Tektro’s R200 are perfect for anyone seeking modern Campag pattern levers on a Cinderella budget and great for stopping laden tourers, lightweight crossers, winter trainers and frisky fixers or indeed any other mount that doesn’t require STI/Ergo shifters.
They are basically blue-collar copies of Campagnolo’s classic design right down to the push-button quick release. Closer inspection suggests Cane Creek SC5 without the cute lizards scurrying over the hoods and with slightly less refinement where it doesn’t show but in fairness to the SC5s fittings might not be to the same quality.
Riders with smaller hands are better served by Tektro's R100A and the R200's bulkier resin bodies can feel slightly alien if you're used to the slender and relatively angular profiles of Shimano and Dia Compe levers. Some critics would suggest this bulk is a consequence of using lower strength materials but in practice, wearing densely padded gel mitts or full-finger winter weight gloves this is academic and the thick hoods provide excellent cushioning from road and light trail shock too.
Installation is much easier than their linear pull specific siblings thanks to shallower Allen bolts but can still prove a little tricky with “kitchen sink” multi tools. Shapely silver anodised levers look really classy with performance to match thanks to light, yet progressive springs delivering superb modulation and feel married to both mid range (105 equivalent dual pivots) and older style cross cantilevers. Copy cat Campagnolo quick release buttons have a reassuringly solid feel, yet are easily operated on the fly for taming buckles and punctures alike.
There’s a gloss black option should you wish to coordinate your bike’s livery but brand snobs will prefer silver as the Tektro decals are easily removed using nail varnish remover or T-cut. Similarly, the inevitable everyday nicks, scrapes and good-times are easily polished out with a soft cloth.
Classic levers with a Cinderella price tag
road.cc test report
Make and model: Tektro R200 drop levers
Size tested: n/a
Tell us what the product is for, and who it's aimed at. What do the manufacturers say about it? How does that compare to your own feelings about it?
Tektro's imaginatively named R200 are drop-bar road levers aimed at riders with average hands who don't use STi/ergo systems or V brakes.They're particularly good choices for tourists, crossers, fixer/singlespeeds.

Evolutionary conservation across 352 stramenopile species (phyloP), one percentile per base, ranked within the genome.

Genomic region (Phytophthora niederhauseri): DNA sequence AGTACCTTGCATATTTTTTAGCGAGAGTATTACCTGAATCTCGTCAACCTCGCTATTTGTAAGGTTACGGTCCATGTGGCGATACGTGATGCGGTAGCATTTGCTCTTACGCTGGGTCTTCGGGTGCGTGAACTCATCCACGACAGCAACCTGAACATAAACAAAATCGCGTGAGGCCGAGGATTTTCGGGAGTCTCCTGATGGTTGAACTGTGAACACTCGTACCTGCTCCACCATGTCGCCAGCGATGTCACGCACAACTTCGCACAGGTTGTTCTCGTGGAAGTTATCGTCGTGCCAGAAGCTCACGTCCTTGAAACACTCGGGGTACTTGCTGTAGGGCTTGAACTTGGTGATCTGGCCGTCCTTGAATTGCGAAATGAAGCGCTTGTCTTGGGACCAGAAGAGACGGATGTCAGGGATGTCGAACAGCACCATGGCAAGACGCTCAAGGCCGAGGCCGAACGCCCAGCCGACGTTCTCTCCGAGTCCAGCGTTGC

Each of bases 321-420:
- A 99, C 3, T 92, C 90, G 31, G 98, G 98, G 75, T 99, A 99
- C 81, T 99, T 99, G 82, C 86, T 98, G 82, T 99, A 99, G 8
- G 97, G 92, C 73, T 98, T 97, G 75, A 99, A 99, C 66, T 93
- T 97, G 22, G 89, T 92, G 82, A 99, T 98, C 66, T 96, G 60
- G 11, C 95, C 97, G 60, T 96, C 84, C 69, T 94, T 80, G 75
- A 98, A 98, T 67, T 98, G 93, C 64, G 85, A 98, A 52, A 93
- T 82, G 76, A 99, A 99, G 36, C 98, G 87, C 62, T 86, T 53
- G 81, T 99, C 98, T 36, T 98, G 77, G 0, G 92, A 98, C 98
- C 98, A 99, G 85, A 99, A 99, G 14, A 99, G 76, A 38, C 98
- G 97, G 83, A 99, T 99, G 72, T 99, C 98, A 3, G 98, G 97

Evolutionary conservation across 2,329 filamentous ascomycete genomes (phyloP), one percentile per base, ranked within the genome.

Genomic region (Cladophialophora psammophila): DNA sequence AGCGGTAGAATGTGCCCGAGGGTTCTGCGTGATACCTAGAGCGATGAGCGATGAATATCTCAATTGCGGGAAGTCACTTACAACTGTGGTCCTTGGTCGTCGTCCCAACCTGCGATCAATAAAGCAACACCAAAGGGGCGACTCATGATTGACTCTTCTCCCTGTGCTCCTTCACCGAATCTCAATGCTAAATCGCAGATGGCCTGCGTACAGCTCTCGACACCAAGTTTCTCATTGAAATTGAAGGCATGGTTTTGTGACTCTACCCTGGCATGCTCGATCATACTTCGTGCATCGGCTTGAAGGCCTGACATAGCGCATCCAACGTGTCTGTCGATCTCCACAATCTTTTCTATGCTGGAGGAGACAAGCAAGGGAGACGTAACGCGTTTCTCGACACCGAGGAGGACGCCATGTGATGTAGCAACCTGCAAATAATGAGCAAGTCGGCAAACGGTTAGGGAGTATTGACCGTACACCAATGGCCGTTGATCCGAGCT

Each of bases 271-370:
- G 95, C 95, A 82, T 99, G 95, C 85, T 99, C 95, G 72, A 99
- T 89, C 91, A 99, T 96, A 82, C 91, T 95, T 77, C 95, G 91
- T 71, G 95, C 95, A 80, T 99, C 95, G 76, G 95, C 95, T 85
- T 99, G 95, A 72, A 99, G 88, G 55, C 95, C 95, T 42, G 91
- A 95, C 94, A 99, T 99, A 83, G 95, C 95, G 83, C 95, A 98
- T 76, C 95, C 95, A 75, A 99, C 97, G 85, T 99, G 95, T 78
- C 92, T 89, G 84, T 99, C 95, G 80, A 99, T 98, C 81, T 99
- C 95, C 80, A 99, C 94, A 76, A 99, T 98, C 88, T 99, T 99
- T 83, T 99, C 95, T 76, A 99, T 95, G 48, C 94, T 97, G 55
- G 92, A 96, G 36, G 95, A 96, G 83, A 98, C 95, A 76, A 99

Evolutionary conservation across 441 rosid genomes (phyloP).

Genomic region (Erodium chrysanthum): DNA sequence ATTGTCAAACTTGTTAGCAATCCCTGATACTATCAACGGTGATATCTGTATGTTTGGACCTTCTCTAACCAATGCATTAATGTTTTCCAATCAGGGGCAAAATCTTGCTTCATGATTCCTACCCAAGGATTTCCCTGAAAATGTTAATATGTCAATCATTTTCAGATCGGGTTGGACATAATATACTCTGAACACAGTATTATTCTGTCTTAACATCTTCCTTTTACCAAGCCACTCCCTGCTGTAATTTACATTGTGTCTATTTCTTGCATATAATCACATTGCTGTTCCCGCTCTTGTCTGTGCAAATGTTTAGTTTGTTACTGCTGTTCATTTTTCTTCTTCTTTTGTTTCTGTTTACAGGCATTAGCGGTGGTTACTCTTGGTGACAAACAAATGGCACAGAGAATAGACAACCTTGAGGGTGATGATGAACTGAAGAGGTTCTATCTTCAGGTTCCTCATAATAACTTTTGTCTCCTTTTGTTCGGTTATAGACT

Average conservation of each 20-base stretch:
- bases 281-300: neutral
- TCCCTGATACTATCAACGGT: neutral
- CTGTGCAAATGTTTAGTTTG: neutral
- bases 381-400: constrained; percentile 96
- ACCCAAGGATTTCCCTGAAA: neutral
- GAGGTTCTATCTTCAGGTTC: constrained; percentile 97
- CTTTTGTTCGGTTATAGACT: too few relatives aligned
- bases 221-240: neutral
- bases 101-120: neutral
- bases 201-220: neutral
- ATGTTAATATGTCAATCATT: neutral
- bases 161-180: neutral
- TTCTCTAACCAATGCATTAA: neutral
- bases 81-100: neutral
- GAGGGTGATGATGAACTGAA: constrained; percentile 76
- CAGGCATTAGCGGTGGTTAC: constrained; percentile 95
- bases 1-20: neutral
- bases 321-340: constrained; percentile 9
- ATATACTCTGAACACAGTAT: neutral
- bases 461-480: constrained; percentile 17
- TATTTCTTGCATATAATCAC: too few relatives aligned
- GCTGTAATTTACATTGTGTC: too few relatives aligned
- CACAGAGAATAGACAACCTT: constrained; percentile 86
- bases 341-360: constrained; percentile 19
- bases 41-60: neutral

Tell us some more about the technical aspects of the product?
Campagnolo pattern but with resin hoods, high lustre anodised aluminium levers, resin boddies, supple rubber hoods. Compatible with side/centrepull and cantilever brakes but could command Vs with "travel agent" gizmo.
Tell us how the product performed overall when used for its designed purpose
These are superb levers for the money offering great modulation and feel with calliper and wider armed cantilevers alike. What's more, the super tactile hoods make for blissfull cruising- just the ticket for those long, steady winter miles.
Tell us what you particularly liked about the product
Good looks, tactile shape and great performance.
Tell us what you particularly disliked about the product
Not the best with low profile cantilvers but few road levers are in my experience.
Did you enjoy using the product? Yes
Would you consider buying the product? Yes
Would you recommend the product to a friend? Yes
About the tester
Age: 36 Height: 1m 81 Weight: 70 kilos
I usually ride: Rough Stuff Tourer Based around 4130 Univega mtb Frameset My best bike is: 1955 Holdsworth Road Path and several others including cross & traditional road
I've been riding for: Over 20 years I ride: Most days I would class myself as: Experienced
I regularly do the following types of riding: cyclo cross, commuting, touring, fixed/singlespeed, mtb,
Shaun Audane is a freelance writer/product tester with over twenty-eight years riding experience, the last twelve (120,000 miles) spent putting bikes and kit through their paces for a variety of publications. Previous generations of his family worked at manufacturing's sharp end, thus Shaun can weld, has a sound understanding of frame building practice and a preference for steel or titanium framesets.
Citing Richard Ballantine and an Au pair as his earliest cycling influences, he is presently writing a cycling book with particular focus upon women, families and disabled audiences (Having been a registered care manager and coached children at Herne Hill Velodrome in earlier careers)